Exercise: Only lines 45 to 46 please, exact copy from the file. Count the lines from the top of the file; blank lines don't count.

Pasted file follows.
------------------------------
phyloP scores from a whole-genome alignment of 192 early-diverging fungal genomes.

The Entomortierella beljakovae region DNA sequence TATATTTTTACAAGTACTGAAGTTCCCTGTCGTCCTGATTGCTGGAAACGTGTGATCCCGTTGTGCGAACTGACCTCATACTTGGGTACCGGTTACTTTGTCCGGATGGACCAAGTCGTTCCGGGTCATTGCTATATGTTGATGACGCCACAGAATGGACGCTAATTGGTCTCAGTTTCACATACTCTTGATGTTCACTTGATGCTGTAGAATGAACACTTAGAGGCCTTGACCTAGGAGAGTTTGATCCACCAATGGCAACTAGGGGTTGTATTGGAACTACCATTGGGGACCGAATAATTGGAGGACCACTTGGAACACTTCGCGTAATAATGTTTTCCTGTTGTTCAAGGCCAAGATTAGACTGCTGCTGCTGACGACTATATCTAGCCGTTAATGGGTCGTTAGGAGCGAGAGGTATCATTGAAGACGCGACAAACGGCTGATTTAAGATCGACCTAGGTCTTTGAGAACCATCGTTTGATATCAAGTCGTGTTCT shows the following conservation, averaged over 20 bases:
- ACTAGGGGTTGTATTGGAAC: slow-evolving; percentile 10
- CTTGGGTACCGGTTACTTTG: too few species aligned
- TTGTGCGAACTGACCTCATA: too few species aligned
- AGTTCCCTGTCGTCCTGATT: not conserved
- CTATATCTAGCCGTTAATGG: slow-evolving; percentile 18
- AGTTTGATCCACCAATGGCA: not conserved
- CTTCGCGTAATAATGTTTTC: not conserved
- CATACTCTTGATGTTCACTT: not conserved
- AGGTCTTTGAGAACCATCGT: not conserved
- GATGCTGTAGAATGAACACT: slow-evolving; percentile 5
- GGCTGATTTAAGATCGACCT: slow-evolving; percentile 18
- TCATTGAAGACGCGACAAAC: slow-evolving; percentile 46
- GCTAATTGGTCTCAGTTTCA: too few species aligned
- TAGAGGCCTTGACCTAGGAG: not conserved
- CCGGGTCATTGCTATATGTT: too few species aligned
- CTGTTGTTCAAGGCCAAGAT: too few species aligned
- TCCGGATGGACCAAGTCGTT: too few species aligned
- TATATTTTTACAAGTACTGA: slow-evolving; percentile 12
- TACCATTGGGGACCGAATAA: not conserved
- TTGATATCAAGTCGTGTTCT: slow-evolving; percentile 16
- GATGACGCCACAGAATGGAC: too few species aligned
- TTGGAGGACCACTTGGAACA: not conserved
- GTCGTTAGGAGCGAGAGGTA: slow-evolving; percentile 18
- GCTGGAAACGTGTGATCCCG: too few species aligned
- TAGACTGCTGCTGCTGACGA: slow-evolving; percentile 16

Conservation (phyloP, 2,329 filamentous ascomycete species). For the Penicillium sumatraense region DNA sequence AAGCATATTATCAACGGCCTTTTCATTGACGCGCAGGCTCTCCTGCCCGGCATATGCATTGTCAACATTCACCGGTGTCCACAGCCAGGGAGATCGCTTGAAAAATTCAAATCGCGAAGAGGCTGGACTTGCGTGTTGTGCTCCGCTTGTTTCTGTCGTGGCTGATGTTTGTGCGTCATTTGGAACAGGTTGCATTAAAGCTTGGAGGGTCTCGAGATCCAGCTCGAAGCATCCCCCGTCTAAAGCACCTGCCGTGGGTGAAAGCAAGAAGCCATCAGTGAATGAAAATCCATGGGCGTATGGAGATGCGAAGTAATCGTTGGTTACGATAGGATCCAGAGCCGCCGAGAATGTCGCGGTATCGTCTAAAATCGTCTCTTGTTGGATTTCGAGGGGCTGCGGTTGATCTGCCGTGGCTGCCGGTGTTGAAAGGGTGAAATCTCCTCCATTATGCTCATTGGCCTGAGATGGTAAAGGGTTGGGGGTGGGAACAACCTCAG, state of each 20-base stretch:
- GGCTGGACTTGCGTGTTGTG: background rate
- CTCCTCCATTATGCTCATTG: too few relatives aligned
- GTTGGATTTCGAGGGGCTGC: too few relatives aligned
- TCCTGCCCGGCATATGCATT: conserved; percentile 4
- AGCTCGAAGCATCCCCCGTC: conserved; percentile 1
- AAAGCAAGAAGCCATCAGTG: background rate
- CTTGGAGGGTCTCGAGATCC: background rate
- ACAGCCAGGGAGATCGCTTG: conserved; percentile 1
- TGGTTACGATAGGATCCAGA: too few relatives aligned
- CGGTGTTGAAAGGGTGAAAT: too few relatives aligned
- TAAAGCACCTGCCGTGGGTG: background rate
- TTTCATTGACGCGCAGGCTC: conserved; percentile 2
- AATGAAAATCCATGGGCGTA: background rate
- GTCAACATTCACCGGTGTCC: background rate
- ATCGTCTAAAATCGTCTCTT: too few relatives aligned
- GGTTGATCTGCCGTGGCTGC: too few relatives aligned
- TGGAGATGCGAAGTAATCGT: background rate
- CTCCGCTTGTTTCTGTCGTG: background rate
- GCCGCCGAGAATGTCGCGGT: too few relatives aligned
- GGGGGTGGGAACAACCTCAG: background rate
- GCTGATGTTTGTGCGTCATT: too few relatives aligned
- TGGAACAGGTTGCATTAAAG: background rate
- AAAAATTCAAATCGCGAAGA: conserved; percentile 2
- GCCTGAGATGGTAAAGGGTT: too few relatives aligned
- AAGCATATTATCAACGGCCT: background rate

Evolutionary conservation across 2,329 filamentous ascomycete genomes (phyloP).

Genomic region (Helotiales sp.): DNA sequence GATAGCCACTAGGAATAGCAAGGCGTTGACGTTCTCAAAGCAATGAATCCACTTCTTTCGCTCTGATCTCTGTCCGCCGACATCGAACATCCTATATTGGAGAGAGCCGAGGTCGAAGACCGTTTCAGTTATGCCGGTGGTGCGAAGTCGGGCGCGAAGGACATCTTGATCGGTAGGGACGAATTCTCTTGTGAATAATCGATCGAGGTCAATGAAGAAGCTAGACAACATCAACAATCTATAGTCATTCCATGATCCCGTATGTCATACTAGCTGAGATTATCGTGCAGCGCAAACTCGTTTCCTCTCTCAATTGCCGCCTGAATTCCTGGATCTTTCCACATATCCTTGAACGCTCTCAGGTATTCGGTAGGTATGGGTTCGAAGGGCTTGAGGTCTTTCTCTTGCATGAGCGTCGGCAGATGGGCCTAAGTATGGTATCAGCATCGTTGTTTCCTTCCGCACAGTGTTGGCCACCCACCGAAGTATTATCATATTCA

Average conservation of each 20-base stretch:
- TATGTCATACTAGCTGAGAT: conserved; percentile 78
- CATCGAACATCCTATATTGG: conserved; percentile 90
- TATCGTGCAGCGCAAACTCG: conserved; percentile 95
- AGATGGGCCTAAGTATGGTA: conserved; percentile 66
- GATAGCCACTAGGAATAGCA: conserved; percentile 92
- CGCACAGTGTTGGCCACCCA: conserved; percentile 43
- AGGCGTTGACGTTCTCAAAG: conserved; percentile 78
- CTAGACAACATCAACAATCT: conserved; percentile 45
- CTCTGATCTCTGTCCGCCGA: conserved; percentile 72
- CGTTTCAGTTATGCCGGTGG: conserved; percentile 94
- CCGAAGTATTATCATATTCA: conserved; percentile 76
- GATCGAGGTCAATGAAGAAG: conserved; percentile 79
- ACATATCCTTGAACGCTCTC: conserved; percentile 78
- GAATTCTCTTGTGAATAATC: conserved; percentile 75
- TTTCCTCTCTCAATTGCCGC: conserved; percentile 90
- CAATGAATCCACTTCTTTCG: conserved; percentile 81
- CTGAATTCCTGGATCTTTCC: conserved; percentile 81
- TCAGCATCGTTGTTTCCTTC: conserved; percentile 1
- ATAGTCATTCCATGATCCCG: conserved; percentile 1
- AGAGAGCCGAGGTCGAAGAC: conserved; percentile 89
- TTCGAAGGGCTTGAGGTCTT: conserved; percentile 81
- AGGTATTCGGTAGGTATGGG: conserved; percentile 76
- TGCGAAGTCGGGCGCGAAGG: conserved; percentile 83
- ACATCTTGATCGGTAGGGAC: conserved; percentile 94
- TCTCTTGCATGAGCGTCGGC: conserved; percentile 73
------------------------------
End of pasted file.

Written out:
- TGGAGATGCGAAGTAATCGT: background rate
- CTCCGCTTGTTTCTGTCGTG: background rate